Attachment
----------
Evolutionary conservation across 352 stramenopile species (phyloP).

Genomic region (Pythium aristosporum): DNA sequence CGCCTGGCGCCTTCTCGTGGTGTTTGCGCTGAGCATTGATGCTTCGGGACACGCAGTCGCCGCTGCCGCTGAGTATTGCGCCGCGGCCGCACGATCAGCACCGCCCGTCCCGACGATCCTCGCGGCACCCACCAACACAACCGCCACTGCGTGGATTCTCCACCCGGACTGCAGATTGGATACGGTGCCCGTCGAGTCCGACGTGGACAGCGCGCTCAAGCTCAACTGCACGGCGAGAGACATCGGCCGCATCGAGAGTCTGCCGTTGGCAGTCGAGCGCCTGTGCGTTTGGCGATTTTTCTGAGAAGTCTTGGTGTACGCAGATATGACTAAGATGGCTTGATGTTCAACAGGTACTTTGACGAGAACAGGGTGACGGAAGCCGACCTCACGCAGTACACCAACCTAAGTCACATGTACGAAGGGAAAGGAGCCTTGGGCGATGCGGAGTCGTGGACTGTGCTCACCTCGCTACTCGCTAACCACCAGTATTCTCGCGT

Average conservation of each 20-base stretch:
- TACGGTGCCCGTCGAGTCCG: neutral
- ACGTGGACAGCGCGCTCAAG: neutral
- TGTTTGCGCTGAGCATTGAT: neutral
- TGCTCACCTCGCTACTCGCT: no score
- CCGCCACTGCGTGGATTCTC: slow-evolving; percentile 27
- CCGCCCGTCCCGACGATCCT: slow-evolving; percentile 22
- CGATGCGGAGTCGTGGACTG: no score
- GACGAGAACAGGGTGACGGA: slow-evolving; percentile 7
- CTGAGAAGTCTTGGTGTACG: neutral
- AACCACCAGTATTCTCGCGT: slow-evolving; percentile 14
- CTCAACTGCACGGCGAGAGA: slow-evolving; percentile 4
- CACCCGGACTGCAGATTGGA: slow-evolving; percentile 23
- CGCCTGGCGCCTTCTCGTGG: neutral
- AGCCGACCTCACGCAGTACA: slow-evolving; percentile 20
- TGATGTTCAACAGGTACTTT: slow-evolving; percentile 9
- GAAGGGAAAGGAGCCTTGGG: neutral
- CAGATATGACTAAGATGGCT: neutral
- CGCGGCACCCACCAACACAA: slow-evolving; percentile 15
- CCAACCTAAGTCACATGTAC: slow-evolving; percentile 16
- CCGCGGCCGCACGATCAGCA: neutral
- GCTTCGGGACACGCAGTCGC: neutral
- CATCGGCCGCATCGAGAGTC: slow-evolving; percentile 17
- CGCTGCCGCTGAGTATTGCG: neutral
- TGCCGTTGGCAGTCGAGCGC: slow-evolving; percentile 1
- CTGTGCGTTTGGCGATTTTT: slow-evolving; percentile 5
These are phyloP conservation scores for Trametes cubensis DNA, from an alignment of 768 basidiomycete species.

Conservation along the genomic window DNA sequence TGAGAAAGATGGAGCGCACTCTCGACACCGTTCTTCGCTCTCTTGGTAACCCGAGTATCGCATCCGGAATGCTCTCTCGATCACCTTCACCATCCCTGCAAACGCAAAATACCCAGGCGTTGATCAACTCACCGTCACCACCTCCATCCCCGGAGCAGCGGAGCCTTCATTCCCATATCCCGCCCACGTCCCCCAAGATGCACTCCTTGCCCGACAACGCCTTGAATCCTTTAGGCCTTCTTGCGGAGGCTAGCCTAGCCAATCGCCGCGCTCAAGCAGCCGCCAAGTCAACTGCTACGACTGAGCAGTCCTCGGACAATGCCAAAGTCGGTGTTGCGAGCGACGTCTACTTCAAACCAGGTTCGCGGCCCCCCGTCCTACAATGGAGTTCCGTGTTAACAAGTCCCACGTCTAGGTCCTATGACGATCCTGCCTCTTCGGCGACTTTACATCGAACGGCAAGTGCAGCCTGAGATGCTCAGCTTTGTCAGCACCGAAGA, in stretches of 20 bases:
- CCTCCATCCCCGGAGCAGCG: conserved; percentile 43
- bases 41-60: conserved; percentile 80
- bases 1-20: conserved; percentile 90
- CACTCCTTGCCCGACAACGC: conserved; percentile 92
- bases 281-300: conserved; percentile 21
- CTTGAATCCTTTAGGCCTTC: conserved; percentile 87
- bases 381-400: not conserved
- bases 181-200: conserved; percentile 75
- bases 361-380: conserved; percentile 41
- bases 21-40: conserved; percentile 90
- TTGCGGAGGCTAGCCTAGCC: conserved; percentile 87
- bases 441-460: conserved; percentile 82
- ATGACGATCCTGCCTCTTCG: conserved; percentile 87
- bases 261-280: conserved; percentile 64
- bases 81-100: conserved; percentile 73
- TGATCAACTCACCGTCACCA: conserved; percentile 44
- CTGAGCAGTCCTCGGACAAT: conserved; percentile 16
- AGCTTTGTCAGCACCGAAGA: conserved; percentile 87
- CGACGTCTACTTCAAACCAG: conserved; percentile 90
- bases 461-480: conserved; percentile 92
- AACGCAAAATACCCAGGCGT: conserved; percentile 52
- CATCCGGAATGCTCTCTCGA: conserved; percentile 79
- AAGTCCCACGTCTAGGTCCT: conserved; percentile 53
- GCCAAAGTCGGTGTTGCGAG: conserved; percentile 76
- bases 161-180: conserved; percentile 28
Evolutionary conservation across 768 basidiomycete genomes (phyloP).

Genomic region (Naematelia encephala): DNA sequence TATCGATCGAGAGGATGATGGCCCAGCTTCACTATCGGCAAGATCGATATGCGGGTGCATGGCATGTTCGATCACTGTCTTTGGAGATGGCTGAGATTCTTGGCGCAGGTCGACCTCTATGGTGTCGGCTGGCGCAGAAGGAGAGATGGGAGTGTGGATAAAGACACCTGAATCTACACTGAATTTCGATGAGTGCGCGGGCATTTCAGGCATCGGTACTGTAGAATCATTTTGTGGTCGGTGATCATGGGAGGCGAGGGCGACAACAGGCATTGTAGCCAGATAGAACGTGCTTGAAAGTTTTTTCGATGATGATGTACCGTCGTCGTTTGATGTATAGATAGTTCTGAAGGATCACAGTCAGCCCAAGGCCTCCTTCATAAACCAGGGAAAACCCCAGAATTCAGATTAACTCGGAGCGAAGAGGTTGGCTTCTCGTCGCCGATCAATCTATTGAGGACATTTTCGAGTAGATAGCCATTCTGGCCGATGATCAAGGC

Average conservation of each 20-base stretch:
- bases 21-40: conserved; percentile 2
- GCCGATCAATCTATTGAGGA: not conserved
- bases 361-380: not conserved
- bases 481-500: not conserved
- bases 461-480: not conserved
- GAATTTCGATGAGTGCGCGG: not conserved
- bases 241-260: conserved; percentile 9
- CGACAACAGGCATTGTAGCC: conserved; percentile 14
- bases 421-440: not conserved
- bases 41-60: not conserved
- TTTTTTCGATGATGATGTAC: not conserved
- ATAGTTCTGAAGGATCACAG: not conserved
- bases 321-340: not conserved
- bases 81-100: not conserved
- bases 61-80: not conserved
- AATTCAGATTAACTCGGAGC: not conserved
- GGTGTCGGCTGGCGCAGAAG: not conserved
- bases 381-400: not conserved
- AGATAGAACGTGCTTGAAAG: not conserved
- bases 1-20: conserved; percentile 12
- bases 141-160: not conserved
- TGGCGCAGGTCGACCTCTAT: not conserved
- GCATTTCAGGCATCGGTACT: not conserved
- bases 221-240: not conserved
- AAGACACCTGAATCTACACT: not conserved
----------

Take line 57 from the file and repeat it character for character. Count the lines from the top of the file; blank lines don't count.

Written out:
Genomic region (Naematelia encephala): DNA sequence TATCGATCGAGAGGATGATGGCCCAGCTTCACTATCGGCAAGATCGATATGCGGGTGCATGGCATGTTCGATCACTGTCTTTGGAGATGGCTGAGATTCTTGGCGCAGGTCGACCTCTATGGTGTCGGCTGGCGCAGAAGGAGAGATGGGAGTGTGGATAAAGACACCTGAATCTACACTGAATTTCGATGAGTGCGCGGGCATTTCAGGCATCGGTACTGTAGAATCATTTTGTGGTCGGTGATCATGGGAGGCGAGGGCGACAACAGGCATTGTAGCCAGATAGAACGTGCTTGAAAGTTTTTTCGATGATGATGTACCGTCGTCGTTTGATGTATAGATAGTTCTGAAGGATCACAGTCAGCCCAAGGCCTCCTTCATAAACCAGGGAAAACCCCAGAATTCAGATTAACTCGGAGCGAAGAGGTTGGCTTCTCGTCGCCGATCAATCTATTGAGGACATTTTCGAGTAGATAGCCATTCTGGCCGATGATCAAGGC